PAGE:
1. Paul talks to the Stoic and Epicurean philosophers at Athens on the “unknown God.” They were never hostile toward religion.

2. The Greeks had an elaborate polytheism. Zeus was chief deity, with headquarters on Mt. Olympus.

3. On the Acropolis, Athena, goddess of wisdom, had her temple—the Parthenon. Many of the columns are still standing.

4. Hades was god of the underworld. He was a brother of Zeus. At death, the soul or shade went to Hades.

5. Eleusinian mysteries had to do with the cult of eternal life—immortality. It was a Greek sacrament about the God who died and rose again.

6. The cult of Dionysus (Bacchus) honored the god of wine. The theater presented comedy and tragedy.

7. Apollo, god of medicine, brought punishment and even death. He was the inspiration of poets and prophets.

8. From all over the Greek world they came to Delphi to consult Apollo—the oracles.

9. Aesculapius—the divine physician—son of Apollo—was the great healer. This healer god had a daughter—Hygeia—goddess of health.

10. Today the symbol of medicine is the staff of Aesculapius with a serpent entwined about it.

11. Mithra—god of soldiers—a long-time contemporary of Christianity, along with Isis, Egyptian god of Immortality.


1. The Second Isaiah had been leading the Jews away from nationalism toward universalism.

2. In Egypt there was a revolt against Jerusalem. The Jews built a temple on the island of Elephantine, whose ceremonials were like those of the Jerusalem temple.

3. A third temple was built by the Samaritans at Shechem. This temple was destroyed by John Hyrcanus in 129 B.C.

4. At the time Antiochus tried to destroy the temple services at Jerusalem (167 B.C.), the Samaritans named their temple on Mt. Gerizim for Zeus.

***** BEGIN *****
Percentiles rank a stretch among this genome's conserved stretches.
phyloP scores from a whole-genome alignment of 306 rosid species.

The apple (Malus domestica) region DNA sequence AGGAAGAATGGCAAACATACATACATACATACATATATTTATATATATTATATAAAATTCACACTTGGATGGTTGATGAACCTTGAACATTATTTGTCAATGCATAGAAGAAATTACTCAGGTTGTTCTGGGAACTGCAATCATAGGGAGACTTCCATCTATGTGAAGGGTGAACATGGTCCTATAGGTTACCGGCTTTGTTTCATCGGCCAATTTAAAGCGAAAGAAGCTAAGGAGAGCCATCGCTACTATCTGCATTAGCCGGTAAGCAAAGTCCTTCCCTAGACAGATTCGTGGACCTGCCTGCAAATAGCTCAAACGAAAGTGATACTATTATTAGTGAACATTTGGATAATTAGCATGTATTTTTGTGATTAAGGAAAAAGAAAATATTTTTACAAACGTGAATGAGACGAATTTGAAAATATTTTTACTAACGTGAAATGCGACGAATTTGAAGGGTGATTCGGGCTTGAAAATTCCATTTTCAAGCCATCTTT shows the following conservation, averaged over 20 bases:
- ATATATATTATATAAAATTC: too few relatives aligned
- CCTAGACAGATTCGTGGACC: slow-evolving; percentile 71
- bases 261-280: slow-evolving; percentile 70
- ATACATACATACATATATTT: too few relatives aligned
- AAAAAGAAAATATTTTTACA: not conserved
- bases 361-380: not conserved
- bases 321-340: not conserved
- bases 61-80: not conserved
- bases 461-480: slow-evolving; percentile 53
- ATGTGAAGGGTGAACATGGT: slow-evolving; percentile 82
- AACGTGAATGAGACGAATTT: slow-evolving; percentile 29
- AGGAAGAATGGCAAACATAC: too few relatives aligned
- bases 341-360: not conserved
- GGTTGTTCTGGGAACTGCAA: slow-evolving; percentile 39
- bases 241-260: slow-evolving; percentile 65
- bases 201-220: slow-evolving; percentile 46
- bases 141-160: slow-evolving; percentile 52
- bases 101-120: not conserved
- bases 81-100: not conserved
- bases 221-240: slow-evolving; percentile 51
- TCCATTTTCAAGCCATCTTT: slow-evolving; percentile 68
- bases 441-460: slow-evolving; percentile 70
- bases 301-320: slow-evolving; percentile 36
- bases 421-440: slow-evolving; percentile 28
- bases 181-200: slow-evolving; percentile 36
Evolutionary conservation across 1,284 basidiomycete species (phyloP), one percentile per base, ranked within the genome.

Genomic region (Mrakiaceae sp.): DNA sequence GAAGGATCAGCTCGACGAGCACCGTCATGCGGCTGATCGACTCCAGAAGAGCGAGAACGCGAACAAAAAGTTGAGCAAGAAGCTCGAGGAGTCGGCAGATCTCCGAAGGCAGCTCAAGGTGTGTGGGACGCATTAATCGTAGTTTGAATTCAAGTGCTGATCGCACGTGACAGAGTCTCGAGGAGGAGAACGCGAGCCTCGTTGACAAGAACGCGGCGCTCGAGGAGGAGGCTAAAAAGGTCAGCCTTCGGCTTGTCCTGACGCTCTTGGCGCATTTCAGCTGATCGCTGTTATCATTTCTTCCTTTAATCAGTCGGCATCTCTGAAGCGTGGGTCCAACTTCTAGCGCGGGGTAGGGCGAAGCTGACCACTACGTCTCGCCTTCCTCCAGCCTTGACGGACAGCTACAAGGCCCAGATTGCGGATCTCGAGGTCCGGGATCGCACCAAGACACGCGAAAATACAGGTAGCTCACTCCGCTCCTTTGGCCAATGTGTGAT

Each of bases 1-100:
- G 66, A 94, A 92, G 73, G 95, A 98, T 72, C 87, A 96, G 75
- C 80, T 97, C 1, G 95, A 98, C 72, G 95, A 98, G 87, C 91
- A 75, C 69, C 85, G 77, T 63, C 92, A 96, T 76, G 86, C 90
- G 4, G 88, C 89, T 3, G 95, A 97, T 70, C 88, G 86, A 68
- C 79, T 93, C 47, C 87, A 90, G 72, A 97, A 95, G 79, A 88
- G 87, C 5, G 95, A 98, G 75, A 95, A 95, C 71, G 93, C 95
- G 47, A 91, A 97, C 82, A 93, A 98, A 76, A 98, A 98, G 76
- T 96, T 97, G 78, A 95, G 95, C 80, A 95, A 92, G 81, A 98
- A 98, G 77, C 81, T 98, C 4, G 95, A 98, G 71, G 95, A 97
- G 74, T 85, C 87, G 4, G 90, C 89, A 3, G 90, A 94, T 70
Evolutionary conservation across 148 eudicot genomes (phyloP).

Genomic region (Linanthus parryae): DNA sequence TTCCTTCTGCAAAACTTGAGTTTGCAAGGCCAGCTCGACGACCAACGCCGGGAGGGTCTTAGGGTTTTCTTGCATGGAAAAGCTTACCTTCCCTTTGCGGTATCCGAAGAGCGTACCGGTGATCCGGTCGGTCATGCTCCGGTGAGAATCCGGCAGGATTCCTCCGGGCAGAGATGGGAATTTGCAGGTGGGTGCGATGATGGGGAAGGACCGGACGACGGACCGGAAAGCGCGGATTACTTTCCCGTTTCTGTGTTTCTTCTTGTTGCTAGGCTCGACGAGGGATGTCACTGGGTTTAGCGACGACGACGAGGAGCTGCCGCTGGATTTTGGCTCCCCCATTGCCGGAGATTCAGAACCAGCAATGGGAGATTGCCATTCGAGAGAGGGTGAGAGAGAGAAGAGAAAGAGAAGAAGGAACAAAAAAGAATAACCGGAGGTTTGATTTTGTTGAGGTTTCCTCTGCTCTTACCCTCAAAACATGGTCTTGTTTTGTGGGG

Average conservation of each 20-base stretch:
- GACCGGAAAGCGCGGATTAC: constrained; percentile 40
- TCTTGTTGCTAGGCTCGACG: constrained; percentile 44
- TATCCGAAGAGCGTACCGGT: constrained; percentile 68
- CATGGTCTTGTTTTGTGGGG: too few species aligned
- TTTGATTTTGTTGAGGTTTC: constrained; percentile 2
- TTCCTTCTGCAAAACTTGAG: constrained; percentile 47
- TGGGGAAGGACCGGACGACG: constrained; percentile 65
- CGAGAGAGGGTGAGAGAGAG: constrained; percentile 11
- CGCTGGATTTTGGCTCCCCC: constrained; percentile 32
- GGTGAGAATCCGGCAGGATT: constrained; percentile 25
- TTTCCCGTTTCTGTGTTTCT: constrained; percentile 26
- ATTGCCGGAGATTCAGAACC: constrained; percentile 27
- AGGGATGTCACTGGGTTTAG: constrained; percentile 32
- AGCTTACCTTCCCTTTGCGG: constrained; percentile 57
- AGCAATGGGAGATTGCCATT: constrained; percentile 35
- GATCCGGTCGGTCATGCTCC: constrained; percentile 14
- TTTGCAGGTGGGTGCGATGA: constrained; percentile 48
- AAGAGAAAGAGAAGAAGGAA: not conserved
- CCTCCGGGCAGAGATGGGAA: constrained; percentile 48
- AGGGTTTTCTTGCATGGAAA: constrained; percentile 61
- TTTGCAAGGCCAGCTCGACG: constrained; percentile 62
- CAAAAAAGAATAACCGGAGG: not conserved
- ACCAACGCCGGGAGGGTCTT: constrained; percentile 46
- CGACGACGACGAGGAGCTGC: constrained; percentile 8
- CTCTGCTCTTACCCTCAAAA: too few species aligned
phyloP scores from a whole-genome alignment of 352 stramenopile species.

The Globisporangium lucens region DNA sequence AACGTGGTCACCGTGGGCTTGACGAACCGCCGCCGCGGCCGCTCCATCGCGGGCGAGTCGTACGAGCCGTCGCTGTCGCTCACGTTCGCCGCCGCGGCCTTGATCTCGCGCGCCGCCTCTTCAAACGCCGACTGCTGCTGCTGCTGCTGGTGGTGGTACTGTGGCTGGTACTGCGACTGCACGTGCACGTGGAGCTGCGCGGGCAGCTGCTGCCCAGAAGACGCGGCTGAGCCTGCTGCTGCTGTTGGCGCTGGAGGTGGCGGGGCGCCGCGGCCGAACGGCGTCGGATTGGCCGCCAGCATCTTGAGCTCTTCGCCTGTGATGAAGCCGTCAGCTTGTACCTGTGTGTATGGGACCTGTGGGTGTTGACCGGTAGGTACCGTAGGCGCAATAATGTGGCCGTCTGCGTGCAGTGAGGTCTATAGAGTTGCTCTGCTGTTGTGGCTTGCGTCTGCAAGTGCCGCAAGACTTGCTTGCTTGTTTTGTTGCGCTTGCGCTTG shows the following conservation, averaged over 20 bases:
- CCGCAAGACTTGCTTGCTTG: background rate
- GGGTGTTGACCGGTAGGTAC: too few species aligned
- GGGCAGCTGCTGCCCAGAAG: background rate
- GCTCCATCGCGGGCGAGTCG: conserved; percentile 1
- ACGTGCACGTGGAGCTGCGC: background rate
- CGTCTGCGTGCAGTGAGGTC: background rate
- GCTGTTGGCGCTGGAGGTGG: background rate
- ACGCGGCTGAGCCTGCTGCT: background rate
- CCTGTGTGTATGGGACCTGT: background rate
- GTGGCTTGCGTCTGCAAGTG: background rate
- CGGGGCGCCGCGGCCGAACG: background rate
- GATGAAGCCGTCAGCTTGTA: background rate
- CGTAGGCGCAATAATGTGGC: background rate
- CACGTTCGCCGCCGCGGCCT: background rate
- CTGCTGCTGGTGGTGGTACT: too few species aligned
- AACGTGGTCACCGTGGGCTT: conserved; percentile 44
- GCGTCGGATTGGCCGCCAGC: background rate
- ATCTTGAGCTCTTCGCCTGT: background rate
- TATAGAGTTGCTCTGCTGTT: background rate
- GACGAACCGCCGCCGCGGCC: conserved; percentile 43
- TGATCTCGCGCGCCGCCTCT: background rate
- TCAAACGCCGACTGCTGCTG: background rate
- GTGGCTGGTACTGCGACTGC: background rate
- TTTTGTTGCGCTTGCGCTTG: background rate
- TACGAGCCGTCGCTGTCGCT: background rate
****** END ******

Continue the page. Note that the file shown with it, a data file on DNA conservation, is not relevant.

5. Even Paul attended the temple ceremonials when he was in Jerusalem.

6. But after A.D. 70 Jewish religious life was centered in the synagogue. This is the era of Jewish eschatology—belief in the coming of the Messiah and the “new age.”

7. The Egyptian Greeks wanted the Scriptures in their own tongue. This led to the translation, at Alexandria, of the Hebrew Bible into Greek.

8. Both Jews and Christians all over the Greek-speaking Roman world could now read the Scriptures in Greek.

9. These were the Old Testament scriptures that were read by Jesus and his apostles.

10. Greek thought was making inroads into Jewish thought. See the wisdom literature—Job, Proverbs, and Ecclesiastes—as well as the wisdom of Solomon.

11. Philo, at Alexandria, began to make allegories out of the Old Testament. Example: When the heaven and earth were created, it means “mind and sense-perception.”

12. Early Christians, at the Alexandria school, were influenced by Philo—including Clement and Origen.

13. Greek, art gained ground among Jews. Synagogues are elaborately decorated with Bible scenes.

14. Anti-Semitism is aroused by the refusal of Jews to be assimilated—their racial isolation.

15. Jews suffered persecution in both Egypt and Rome.

16. The early Christians were persecuted in Rome because the Emperor regarded Christianity as a Jewish sect. Later they suffered because they clung to the idea of “the kingdom of heaven.”